Taking the polio eradication effort to the streets

150929_websterBy Norah Webster, Rotary staff

I love riding my bike. I don’t own a car, so I ride for transportation. I also ride for exercise, to explore, and to spend time with friends. My bike has allowed me to see parts of Chicago and surrounding communities that people never see from the highway.

As long as I’ve been riding, I’ve been raising funds, too — from pedaling around my hometown of Galena, Illinois, for children’s cancer research when I was 9, to raising Continue reading

Meet the Miles to End polio team

Last year's team mugs for the camera.

Last year’s team mugs for the camera.

John HewkoBy John Hewko, Rotary International General Secretary

On 21 November, Rotary staff members and I will join Arizona Rotary members to bike up to 104 miles in El Tour de Tucson to raise funds for polio eradication.

The event is one of the top cycling events in the U.S., attracting more than 9,000 cyclists each year. We are aiming to raise $3.4 million, which will be tripled by the Bill & Melinda Gates Foundation for a total of more than $10 million for the fight to end polio. Continue reading

Pushing the limits to help end polio

The Miles to End Polio team during a chilly training ride.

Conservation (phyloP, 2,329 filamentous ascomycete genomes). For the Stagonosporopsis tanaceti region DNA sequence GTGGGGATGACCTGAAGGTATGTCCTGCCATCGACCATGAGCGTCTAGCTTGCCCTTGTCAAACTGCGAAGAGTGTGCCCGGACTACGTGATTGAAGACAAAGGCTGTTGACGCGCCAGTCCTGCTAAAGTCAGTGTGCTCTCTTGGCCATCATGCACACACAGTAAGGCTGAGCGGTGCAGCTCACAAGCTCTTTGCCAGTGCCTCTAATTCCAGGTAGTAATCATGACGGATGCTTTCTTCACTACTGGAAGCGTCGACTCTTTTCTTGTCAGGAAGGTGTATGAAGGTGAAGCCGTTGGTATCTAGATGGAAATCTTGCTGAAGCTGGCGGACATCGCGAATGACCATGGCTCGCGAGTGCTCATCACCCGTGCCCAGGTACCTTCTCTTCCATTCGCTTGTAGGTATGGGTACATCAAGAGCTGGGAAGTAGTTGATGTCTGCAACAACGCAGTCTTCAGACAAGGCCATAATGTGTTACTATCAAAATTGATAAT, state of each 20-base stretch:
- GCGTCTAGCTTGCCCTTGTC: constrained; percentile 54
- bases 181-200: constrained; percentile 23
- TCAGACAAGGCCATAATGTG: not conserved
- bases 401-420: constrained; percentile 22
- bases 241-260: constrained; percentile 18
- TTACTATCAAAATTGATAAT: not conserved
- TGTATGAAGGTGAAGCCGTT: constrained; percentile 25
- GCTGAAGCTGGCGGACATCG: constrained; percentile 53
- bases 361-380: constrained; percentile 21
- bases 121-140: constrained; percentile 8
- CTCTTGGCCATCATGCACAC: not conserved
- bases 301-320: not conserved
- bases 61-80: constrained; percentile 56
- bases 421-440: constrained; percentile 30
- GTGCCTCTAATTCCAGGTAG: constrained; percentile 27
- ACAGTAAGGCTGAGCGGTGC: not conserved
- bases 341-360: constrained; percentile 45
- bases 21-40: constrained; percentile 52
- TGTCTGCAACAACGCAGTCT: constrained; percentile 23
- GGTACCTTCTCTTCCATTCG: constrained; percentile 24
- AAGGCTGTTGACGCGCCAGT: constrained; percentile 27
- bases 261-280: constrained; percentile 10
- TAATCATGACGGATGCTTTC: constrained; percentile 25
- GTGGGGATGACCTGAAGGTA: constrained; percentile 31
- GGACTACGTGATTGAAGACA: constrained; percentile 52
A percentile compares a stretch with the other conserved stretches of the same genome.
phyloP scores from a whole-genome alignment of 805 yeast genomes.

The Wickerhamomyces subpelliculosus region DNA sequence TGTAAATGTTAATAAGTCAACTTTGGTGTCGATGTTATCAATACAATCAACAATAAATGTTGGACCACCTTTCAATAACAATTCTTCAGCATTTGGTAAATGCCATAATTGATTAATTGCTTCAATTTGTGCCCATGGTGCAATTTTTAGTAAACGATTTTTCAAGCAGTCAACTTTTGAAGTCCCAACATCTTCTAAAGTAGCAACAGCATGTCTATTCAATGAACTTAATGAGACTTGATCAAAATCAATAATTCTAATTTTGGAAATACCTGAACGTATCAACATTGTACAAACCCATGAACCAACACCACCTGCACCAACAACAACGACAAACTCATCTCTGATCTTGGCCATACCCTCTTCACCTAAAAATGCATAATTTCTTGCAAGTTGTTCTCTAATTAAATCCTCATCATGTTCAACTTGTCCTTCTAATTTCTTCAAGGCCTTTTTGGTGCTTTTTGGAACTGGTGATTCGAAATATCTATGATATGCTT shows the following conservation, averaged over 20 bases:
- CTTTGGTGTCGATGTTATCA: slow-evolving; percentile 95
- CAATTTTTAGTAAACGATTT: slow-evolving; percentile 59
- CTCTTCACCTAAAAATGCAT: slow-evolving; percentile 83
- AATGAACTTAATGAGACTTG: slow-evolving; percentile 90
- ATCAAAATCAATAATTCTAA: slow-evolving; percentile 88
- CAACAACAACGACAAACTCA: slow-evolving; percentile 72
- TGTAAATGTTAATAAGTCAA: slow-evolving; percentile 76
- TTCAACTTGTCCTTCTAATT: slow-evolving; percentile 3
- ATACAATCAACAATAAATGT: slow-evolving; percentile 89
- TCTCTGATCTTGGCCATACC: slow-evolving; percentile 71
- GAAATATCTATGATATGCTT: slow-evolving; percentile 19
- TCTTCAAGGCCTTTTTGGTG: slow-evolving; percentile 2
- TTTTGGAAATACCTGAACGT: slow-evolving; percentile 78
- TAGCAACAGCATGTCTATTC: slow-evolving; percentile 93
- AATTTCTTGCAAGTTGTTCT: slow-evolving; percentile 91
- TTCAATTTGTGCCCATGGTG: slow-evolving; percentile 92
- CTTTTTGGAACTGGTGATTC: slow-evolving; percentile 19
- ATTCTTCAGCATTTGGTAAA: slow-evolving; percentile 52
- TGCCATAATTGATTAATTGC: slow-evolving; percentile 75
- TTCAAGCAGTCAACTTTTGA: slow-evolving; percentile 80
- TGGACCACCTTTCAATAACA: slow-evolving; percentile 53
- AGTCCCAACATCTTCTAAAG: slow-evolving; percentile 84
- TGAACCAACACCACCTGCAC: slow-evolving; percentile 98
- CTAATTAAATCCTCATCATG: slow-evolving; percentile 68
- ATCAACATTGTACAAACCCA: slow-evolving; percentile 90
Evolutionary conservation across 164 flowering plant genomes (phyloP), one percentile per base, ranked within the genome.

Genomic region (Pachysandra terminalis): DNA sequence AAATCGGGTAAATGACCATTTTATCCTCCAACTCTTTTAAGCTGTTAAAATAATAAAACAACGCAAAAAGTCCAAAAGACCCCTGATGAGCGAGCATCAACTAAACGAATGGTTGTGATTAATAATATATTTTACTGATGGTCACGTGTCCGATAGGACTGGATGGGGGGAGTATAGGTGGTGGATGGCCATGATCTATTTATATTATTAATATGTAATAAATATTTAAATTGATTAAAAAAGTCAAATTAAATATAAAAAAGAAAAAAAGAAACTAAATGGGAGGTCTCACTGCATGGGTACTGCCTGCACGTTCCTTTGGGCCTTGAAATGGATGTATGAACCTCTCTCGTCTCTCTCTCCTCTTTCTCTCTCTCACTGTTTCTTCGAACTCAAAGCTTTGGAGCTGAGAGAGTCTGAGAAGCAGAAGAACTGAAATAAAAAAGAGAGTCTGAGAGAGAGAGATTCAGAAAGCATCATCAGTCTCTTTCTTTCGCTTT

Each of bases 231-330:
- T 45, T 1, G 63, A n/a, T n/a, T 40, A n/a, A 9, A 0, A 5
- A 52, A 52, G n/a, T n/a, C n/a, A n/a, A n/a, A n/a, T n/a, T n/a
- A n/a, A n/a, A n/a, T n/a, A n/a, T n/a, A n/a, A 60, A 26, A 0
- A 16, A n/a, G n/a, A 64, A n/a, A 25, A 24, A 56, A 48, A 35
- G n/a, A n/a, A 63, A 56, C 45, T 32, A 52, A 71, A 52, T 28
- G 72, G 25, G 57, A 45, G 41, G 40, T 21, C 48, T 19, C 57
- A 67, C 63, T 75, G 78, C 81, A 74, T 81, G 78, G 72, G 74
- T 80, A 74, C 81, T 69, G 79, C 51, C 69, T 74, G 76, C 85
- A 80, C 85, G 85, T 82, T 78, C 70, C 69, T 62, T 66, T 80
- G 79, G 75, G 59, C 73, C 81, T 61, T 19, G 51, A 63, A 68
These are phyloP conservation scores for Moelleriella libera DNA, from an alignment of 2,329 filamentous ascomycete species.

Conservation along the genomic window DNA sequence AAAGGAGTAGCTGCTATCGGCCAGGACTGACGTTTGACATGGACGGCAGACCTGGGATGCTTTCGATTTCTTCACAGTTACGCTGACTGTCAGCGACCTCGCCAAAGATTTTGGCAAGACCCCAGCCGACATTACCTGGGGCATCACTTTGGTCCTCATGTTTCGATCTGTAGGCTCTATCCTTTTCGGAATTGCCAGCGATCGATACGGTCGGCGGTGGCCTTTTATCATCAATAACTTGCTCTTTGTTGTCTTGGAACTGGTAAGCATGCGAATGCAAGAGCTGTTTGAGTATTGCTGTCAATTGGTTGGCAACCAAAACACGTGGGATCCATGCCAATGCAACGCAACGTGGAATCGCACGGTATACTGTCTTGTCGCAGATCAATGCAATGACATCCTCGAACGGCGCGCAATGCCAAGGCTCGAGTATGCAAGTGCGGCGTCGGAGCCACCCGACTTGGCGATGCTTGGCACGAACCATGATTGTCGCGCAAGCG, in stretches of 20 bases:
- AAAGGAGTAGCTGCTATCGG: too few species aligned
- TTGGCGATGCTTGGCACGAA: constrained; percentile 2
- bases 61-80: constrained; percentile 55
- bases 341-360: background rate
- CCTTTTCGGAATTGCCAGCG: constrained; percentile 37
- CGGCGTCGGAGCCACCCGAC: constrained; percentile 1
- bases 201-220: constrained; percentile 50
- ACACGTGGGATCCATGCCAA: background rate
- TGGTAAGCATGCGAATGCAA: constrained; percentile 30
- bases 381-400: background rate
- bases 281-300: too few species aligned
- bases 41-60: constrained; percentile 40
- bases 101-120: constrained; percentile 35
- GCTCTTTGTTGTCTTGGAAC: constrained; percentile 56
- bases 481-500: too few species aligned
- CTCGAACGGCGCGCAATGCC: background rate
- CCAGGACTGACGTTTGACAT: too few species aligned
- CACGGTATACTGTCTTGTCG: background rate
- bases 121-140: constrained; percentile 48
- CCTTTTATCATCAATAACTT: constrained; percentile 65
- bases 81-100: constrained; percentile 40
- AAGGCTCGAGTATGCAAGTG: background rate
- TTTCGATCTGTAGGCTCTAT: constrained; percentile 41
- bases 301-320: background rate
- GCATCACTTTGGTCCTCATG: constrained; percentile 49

The Miles to End Polio team during a chilly training ride.

By Kristin Brown, Rotary staff

It’s been three months since I was appointed captain of the Rotary staff Miles to End Polio bike team and it’s been a great ride! Over the past 12 weeks, we’ve ridden hundreds of miles together, including weekly group rides of between 40 and 100 miles. More importantly, we’ve raised thousands of dollars for PolioPlus: as of this week, we met and passed the team goal of $15,000 well on our way to $20,000. Continue reading

Making grandpa proud and riding to end polio

Tom Woods is training for the El Tour de Tucson.

Tom Woods is training for the El Tour de Tucson.

By Tom Woods, Rotary staff

Prior to joining the staff at Rotary Headquarters in Evanston, Illinois, my only exposure to Rotary was through my grandfather, Richard Stannard, who was a member and past president of the Rotary Club of Oak Park-River Forest, where I grew up.

Grandpa never really mentioned much about his membership with Rotary, but when I told him that I had been hired to work with the Secretariat in Evanston, he became really excited and invited me to come to his club’s lunch meeting. I had never seen him so proud when he announced to the club that I would be working for Rotary, and it became clear to me in that moment how much the organization meant to him. Continue reading

We all have a part to play in ending polio

Marc Prevost on a training ride.

Marc Prevot on a training ride.

By Marc Prevot, Rotary staff

As far back as I can remember, there were always bikes in my home. Since there is no better way to explore new neighborhoods or new cities, I’ve been on bicycles most of my life.

When the opportunity to be part of Rotary’s team for El Tour de Tucson came along, I jumped at it without a second thought. Being an avid cyclist, I already ride several times a week, but this gives me a far worthier motivation than adding miles to my bike. Continue reading